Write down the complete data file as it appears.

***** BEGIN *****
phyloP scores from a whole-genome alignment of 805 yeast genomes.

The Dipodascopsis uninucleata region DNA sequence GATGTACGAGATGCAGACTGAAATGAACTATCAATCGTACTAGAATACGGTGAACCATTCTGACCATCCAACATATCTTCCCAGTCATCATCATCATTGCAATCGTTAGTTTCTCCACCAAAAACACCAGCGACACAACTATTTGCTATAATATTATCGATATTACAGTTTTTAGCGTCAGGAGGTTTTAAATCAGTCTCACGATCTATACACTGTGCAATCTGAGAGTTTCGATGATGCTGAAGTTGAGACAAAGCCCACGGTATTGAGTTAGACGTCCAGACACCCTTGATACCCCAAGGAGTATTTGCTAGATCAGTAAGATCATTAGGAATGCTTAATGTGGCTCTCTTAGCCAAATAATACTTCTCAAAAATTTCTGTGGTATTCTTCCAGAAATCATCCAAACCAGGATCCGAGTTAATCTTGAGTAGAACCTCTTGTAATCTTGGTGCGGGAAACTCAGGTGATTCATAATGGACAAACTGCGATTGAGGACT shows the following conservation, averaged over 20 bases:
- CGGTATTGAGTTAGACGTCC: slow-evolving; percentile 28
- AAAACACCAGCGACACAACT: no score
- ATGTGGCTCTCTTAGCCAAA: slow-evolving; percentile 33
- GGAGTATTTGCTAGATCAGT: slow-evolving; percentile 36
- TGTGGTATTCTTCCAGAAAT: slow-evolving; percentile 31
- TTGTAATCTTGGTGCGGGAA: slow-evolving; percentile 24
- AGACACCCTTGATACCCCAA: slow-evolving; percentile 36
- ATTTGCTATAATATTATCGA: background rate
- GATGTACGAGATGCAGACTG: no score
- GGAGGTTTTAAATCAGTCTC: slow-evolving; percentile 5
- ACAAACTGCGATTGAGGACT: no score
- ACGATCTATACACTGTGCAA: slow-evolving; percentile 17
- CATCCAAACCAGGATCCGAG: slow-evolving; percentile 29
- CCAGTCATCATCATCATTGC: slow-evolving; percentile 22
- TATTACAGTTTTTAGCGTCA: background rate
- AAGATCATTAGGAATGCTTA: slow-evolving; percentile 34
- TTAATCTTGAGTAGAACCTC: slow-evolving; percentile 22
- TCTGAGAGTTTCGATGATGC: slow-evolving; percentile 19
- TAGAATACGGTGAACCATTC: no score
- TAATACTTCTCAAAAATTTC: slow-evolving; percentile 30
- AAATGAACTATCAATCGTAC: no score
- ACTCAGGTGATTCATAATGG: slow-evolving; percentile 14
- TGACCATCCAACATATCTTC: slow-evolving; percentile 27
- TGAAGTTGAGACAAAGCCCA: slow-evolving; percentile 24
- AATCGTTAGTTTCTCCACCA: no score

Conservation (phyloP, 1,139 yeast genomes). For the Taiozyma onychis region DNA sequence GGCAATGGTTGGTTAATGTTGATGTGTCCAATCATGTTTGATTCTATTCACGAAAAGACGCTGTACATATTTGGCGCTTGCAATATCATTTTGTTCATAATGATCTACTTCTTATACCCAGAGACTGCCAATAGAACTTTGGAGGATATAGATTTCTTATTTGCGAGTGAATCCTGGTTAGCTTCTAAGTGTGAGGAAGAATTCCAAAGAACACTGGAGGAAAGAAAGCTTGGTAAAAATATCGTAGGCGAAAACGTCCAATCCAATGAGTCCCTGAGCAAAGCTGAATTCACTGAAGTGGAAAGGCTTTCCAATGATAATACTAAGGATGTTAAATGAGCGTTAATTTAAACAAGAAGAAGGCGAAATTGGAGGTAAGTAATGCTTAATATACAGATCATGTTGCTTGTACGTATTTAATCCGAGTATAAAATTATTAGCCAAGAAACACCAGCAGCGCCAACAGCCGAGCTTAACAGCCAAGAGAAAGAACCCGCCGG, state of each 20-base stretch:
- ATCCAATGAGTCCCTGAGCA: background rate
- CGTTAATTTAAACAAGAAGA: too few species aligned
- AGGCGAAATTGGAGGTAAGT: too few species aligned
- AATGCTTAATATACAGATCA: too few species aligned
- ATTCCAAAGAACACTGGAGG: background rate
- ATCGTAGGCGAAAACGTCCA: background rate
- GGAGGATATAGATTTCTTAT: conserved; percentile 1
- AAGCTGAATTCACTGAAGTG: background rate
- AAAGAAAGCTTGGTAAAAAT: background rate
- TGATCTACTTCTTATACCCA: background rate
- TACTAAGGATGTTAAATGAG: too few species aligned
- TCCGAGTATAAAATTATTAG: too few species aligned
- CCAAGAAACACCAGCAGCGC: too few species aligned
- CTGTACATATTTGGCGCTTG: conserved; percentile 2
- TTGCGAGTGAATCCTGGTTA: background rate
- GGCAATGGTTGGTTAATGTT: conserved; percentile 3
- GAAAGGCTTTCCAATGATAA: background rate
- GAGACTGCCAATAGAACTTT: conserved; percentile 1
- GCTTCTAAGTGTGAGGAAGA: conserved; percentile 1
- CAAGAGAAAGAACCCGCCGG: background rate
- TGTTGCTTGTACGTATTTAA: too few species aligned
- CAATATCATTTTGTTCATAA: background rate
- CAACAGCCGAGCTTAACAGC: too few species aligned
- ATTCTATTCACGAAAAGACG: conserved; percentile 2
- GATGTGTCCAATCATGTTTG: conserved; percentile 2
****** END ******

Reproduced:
phyloP scores from a whole-genome alignment of 805 yeast genomes.

The Dipodascopsis uninucleata region DNA sequence GATGTACGAGATGCAGACTGAAATGAACTATCAATCGTACTAGAATACGGTGAACCATTCTGACCATCCAACATATCTTCCCAGTCATCATCATCATTGCAATCGTTAGTTTCTCCACCAAAAACACCAGCGACACAACTATTTGCTATAATATTATCGATATTACAGTTTTTAGCGTCAGGAGGTTTTAAATCAGTCTCACGATCTATACACTGTGCAATCTGAGAGTTTCGATGATGCTGAAGTTGAGACAAAGCCCACGGTATTGAGTTAGACGTCCAGACACCCTTGATACCCCAAGGAGTATTTGCTAGATCAGTAAGATCATTAGGAATGCTTAATGTGGCTCTCTTAGCCAAATAATACTTCTCAAAAATTTCTGTGGTATTCTTCCAGAAATCATCCAAACCAGGATCCGAGTTAATCTTGAGTAGAACCTCTTGTAATCTTGGTGCGGGAAACTCAGGTGATTCATAATGGACAAACTGCGATTGAGGACT shows the following conservation, averaged over 20 bases:
- CGGTATTGAGTTAGACGTCC: slow-evolving; percentile 28
- AAAACACCAGCGACACAACT: no score
- ATGTGGCTCTCTTAGCCAAA: slow-evolving; percentile 33
- GGAGTATTTGCTAGATCAGT: slow-evolving; percentile 36
- TGTGGTATTCTTCCAGAAAT: slow-evolving; percentile 31
- TTGTAATCTTGGTGCGGGAA: slow-evolving; percentile 24
- AGACACCCTTGATACCCCAA: slow-evolving; percentile 36
- ATTTGCTATAATATTATCGA: background rate
- GATGTACGAGATGCAGACTG: no score
- GGAGGTTTTAAATCAGTCTC: slow-evolving; percentile 5
- ACAAACTGCGATTGAGGACT: no score
- ACGATCTATACACTGTGCAA: slow-evolving; percentile 17
- CATCCAAACCAGGATCCGAG: slow-evolving; percentile 29
- CCAGTCATCATCATCATTGC: slow-evolving; percentile 22
- TATTACAGTTTTTAGCGTCA: background rate
- AAGATCATTAGGAATGCTTA: slow-evolving; percentile 34
- TTAATCTTGAGTAGAACCTC: slow-evolving; percentile 22
- TCTGAGAGTTTCGATGATGC: slow-evolving; percentile 19
- TAGAATACGGTGAACCATTC: no score
- TAATACTTCTCAAAAATTTC: slow-evolving; percentile 30
- AAATGAACTATCAATCGTAC: no score
- ACTCAGGTGATTCATAATGG: slow-evolving; percentile 14
- TGACCATCCAACATATCTTC: slow-evolving; percentile 27
- TGAAGTTGAGACAAAGCCCA: slow-evolving; percentile 24
- AATCGTTAGTTTCTCCACCA: no score

Conservation (phyloP, 1,139 yeast genomes). For the Taiozyma onychis region DNA sequence GGCAATGGTTGGTTAATGTTGATGTGTCCAATCATGTTTGATTCTATTCACGAAAAGACGCTGTACATATTTGGCGCTTGCAATATCATTTTGTTCATAATGATCTACTTCTTATACCCAGAGACTGCCAATAGAACTTTGGAGGATATAGATTTCTTATTTGCGAGTGAATCCTGGTTAGCTTCTAAGTGTGAGGAAGAATTCCAAAGAACACTGGAGGAAAGAAAGCTTGGTAAAAATATCGTAGGCGAAAACGTCCAATCCAATGAGTCCCTGAGCAAAGCTGAATTCACTGAAGTGGAAAGGCTTTCCAATGATAATACTAAGGATGTTAAATGAGCGTTAATTTAAACAAGAAGAAGGCGAAATTGGAGGTAAGTAATGCTTAATATACAGATCATGTTGCTTGTACGTATTTAATCCGAGTATAAAATTATTAGCCAAGAAACACCAGCAGCGCCAACAGCCGAGCTTAACAGCCAAGAGAAAGAACCCGCCGG, state of each 20-base stretch:
- ATCCAATGAGTCCCTGAGCA: background rate
- CGTTAATTTAAACAAGAAGA: too few species aligned
- AGGCGAAATTGGAGGTAAGT: too few species aligned
- AATGCTTAATATACAGATCA: too few species aligned
- ATTCCAAAGAACACTGGAGG: background rate
- ATCGTAGGCGAAAACGTCCA: background rate
- GGAGGATATAGATTTCTTAT: conserved; percentile 1
- AAGCTGAATTCACTGAAGTG: background rate
- AAAGAAAGCTTGGTAAAAAT: background rate
- TGATCTACTTCTTATACCCA: background rate
- TACTAAGGATGTTAAATGAG: too few species aligned
- TCCGAGTATAAAATTATTAG: too few species aligned
- CCAAGAAACACCAGCAGCGC: too few species aligned
- CTGTACATATTTGGCGCTTG: conserved; percentile 2
- TTGCGAGTGAATCCTGGTTA: background rate
- GGCAATGGTTGGTTAATGTT: conserved; percentile 3
- GAAAGGCTTTCCAATGATAA: background rate
- GAGACTGCCAATAGAACTTT: conserved; percentile 1
- GCTTCTAAGTGTGAGGAAGA: conserved; percentile 1
- CAAGAGAAAGAACCCGCCGG: background rate
- TGTTGCTTGTACGTATTTAA: too few species aligned
- CAATATCATTTTGTTCATAA: background rate
- CAACAGCCGAGCTTAACAGC: too few species aligned
- ATTCTATTCACGAAAAGACG: conserved; percentile 2
- GATGTGTCCAATCATGTTTG: conserved; percentile 2